Principles of the Steadfast, Flat-arc Protagonist

3 Categories of Steadfast, Flat-arc Characters

The Steadfast, Flat-arc Protagonist in Story: The Beginning

The Steadfast, Flat-arc Protagonist in Story: The Middle 


Just as a recap, there are three categories of positive steadfast protagonists.

1. One that experiences little to no doubt, such as James Barrie in Finding Neverland. (Because they experience no doubt, there isn't much of an internal journey plotline, so another type of plotline will be emphasized in its place--likely the world/society or the Influence Character plotline.)

2. One that doubts applying the truth (his or her accurate worldview) in one of these ways:

- Doesn't know how to actually do what he needs to do (i.e. We all believe no one should go hungry, but how do we actually solve world hunger?), such as Ashitaka in Princess Mononoke.

- Doubts his capabilities. Does he have what it takes to claim victory? Can he survive the costs? This is where Peter Parker is at in the beginning of Spider-man 2.

- Doubts her role or worthiness. Should she be the person taking this journey? This is what happens in Moana

3. One that entertains doubt concerning the truth, the accurate worldview. Could the opposing worldview (the lie, the misbelief, the anti-theme) be the right one? Diana does this in Wonder Woman.


And just to have everything together on the same page for reference, here are the stories we have been dissecting as examples:

Monday, July 26, 2021

The Steadfast, Flat-Arc Protagonist in Story: The Middle


Last week I began breaking down story structure according to positive steadfast, flat-arc protagonists--protagonists who don't much change their primary worldview (this is sometimes referred to as the "truth," which is essentially the story's theme). Here we continue that journey into the middle. 

I hope this is helpful to anyone who has struggled with the flat-arc characters. 

Just as a recap, there are three categories of positive steadfast protagonists.

1. One that experiences little to no doubt, such as James Barrie in Finding Neverland. (Because they experience no doubt, there isn't much of an internal journey plotline, so another type of plotline will be emphasized in its place--likely the world/society or the Influence Character plotline.)

2. One that doubts applying the truth (his or her accurate worldview) in one of these ways:

- Doesn't know how to actually do what he needs to do (i.e. We all believe no one should go hungry, but how do we actually solve world hunger?), such as Ashitaka in Princess Mononoke.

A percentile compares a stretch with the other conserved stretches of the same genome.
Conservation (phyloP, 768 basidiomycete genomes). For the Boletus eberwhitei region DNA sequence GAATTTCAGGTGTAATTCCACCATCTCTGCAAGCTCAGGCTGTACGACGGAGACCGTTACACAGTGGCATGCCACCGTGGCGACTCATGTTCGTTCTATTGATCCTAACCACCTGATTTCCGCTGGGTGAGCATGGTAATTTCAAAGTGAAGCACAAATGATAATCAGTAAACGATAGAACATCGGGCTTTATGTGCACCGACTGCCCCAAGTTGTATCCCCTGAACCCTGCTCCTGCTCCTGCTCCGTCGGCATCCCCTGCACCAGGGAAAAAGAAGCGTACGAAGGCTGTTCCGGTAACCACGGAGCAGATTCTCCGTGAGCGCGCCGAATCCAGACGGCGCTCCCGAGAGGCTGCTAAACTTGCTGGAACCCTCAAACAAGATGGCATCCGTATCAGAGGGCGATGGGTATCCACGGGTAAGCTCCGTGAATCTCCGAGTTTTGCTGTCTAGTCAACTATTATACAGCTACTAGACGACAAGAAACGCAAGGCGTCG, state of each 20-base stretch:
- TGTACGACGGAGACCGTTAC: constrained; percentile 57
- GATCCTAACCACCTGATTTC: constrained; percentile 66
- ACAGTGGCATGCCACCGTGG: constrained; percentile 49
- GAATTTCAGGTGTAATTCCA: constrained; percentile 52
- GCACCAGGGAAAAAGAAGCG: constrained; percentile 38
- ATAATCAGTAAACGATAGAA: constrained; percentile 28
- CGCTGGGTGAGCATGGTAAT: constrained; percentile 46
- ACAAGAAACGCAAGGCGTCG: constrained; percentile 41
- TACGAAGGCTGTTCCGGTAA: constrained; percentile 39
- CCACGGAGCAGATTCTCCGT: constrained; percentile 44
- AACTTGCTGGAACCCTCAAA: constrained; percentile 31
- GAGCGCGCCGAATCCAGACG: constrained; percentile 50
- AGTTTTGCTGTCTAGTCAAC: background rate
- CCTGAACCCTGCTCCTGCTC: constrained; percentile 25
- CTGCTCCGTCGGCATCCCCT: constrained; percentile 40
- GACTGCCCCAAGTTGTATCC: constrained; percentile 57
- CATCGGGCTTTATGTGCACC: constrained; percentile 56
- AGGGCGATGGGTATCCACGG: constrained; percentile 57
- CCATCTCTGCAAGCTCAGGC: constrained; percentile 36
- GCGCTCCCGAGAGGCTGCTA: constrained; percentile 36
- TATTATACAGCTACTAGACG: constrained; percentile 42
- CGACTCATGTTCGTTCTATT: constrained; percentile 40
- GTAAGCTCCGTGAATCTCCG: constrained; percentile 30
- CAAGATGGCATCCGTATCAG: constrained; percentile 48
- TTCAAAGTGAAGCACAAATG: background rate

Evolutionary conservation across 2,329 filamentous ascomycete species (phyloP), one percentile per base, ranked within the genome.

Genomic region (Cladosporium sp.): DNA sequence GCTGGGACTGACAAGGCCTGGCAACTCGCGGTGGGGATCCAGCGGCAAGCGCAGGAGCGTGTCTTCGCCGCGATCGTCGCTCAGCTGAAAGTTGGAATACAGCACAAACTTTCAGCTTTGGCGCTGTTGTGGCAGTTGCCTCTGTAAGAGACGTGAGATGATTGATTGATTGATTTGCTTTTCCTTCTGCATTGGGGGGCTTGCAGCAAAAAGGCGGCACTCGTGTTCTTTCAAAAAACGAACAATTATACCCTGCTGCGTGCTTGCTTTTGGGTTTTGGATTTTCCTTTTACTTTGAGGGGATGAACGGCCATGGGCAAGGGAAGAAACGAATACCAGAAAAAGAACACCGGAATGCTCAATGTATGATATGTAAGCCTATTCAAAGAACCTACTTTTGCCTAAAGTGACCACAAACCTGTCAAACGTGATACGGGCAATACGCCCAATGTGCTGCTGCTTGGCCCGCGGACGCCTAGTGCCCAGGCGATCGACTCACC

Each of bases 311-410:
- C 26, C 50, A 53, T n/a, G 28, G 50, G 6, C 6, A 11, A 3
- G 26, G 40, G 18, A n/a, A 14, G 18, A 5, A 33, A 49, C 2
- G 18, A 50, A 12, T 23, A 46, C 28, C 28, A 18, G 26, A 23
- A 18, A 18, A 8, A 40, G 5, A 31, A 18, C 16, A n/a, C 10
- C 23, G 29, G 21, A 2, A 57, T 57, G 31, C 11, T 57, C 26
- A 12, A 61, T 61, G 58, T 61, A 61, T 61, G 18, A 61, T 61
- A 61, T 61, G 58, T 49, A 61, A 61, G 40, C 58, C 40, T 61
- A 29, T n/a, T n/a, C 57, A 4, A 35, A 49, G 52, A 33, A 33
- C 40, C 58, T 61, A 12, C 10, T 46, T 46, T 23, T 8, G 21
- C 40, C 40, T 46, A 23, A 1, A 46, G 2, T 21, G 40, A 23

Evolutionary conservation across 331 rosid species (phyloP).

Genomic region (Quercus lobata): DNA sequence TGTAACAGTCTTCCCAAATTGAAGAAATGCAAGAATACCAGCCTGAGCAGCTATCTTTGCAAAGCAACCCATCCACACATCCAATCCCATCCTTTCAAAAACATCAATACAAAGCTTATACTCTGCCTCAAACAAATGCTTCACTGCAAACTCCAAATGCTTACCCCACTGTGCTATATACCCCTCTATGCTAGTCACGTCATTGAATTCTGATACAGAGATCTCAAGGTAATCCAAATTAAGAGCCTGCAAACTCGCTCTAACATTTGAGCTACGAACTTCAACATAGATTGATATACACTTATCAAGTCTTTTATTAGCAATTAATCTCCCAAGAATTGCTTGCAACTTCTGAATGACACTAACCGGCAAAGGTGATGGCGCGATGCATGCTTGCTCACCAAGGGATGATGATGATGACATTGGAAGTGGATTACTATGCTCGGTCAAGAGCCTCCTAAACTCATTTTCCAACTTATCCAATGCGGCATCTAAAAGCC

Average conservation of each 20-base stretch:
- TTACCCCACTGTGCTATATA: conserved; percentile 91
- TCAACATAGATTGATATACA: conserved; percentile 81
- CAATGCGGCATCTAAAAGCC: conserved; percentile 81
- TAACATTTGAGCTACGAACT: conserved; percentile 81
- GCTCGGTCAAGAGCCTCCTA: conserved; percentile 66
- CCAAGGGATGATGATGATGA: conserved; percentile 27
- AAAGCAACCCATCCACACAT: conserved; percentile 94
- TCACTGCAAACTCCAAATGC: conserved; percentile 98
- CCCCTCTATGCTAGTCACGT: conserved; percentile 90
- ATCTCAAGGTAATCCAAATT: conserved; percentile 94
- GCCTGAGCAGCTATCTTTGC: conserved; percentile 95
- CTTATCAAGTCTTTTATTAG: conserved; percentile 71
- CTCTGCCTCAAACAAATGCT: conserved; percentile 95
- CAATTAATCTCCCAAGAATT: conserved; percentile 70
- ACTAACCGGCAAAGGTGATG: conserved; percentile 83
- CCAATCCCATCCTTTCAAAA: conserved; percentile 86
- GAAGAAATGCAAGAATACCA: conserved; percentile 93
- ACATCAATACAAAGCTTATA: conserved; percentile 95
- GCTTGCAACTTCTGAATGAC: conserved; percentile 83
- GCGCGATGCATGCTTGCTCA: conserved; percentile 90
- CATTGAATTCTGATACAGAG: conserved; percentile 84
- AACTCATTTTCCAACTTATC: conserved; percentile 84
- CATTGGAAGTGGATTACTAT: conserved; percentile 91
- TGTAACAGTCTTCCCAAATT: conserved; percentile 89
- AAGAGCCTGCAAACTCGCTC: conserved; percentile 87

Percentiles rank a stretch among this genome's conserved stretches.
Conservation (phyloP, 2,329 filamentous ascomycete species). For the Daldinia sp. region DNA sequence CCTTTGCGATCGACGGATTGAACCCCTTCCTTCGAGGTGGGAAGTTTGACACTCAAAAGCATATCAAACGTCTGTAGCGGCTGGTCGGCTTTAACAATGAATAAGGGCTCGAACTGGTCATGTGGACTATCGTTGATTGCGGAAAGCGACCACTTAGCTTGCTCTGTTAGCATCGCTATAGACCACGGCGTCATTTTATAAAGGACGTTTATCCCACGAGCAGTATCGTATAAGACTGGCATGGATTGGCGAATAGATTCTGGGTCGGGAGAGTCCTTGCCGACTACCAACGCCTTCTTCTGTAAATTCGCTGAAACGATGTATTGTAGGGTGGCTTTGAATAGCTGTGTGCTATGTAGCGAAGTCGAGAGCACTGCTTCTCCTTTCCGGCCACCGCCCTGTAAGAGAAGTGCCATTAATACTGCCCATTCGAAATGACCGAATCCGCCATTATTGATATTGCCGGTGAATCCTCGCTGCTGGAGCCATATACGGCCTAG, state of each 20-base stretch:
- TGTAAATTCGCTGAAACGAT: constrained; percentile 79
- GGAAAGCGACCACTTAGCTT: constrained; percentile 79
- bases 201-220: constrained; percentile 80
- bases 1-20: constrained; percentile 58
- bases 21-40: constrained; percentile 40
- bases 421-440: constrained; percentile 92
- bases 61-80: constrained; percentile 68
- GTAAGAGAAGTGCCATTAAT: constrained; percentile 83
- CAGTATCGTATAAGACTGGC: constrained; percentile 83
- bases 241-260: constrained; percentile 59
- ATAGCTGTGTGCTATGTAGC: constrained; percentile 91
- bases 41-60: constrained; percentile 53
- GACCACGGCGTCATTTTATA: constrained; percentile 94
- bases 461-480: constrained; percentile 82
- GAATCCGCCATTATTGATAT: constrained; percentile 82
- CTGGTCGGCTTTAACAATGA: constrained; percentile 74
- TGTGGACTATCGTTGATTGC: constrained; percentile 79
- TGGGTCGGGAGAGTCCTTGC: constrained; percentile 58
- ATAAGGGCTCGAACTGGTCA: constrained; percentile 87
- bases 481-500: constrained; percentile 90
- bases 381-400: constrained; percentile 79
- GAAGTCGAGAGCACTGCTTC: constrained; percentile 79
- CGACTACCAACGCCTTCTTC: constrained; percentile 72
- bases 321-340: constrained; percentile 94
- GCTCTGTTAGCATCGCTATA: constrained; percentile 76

- Doubts his capabilities. Does he have what it takes to claim victory? Can he survive the costs? This is where Peter Parker is at in the beginning of Spider-man 2.

- Doubts her role or worthiness. Should she be the person taking this journey? This is what happens in Moana

3. One that entertains doubt concerning the truth, the accurate worldview. Could the opposing worldview (the lie, the misbelief, the anti-theme) be the right one? Diana does this in Wonder Woman.

These are not all exclusive. For example, a protagonist may doubt her worthiness and begin doubting her accurate worldview (the truth). A protagonist may also be one way for the primary theme, but a different way for a secondary theme. For example, in Finding Neverland, James Barrie never doubts the primary theme (that playfulness empowers us by getting us to believe in something more), but he does express doubt in the secondary theme (that sincere friendship is more important than reputation). 

Again, here are our breakdowns of the stories we're dissecting as examples.

Monday, July 19, 2021

The Steadfast, Flat-Arc Protagonist in Story: The Beginning


A couple of times, I've been asked to explain how positive steadfast, flat-arc protagonists actually work in story structure (or "beat sheets," if you prefer that term). Luckily, as I mentioned in a previous post, the flat-arc protagonist story has pretty much all the same pieces as the change-arc protagonist story--many of them are just reversed. 

This means, that frankly, a lot of the same moments happen, if a little differently.

Writing a steadfast protagonist is like being left-handed in a right-handed world. Same world. Different experience.

Since this can (like a lot of writing concepts) be a little difficult to "see," I'm gonna go ahead and guide you through a positive steadfast protagonist story. 

Well, three in fact.

And even if you never intend to write a flat-arc story, this may still be helpful to some degree, as most stories will feature a flat-arc character, even if they are not the protagonist. (However, I wouldn't recommend getting hung up on trying to make a side flat-arc character hit all the same points as a protagonist one would.)

One of the most obvious differences in structure is that the positive, steadfast, flat-arc protagonist starts on an accurate worldview--sometimes referred to as the "truth." This is almost always, more or less, the primary theme of the story. By the end of the story, this worldview will be proven true, so the protagonist ultimately doesn't flip in his or her beliefs, making him or her "steadfast." (In contrast, a positive change character will start with an inaccurate worldview--the "lie" or "misbelief" or "flaw"--this is basically the "anti-theme"--the opposing argument to the "truth." The positive change character will change to the "truth," the accurate worldview, the true thematic statement at the end.)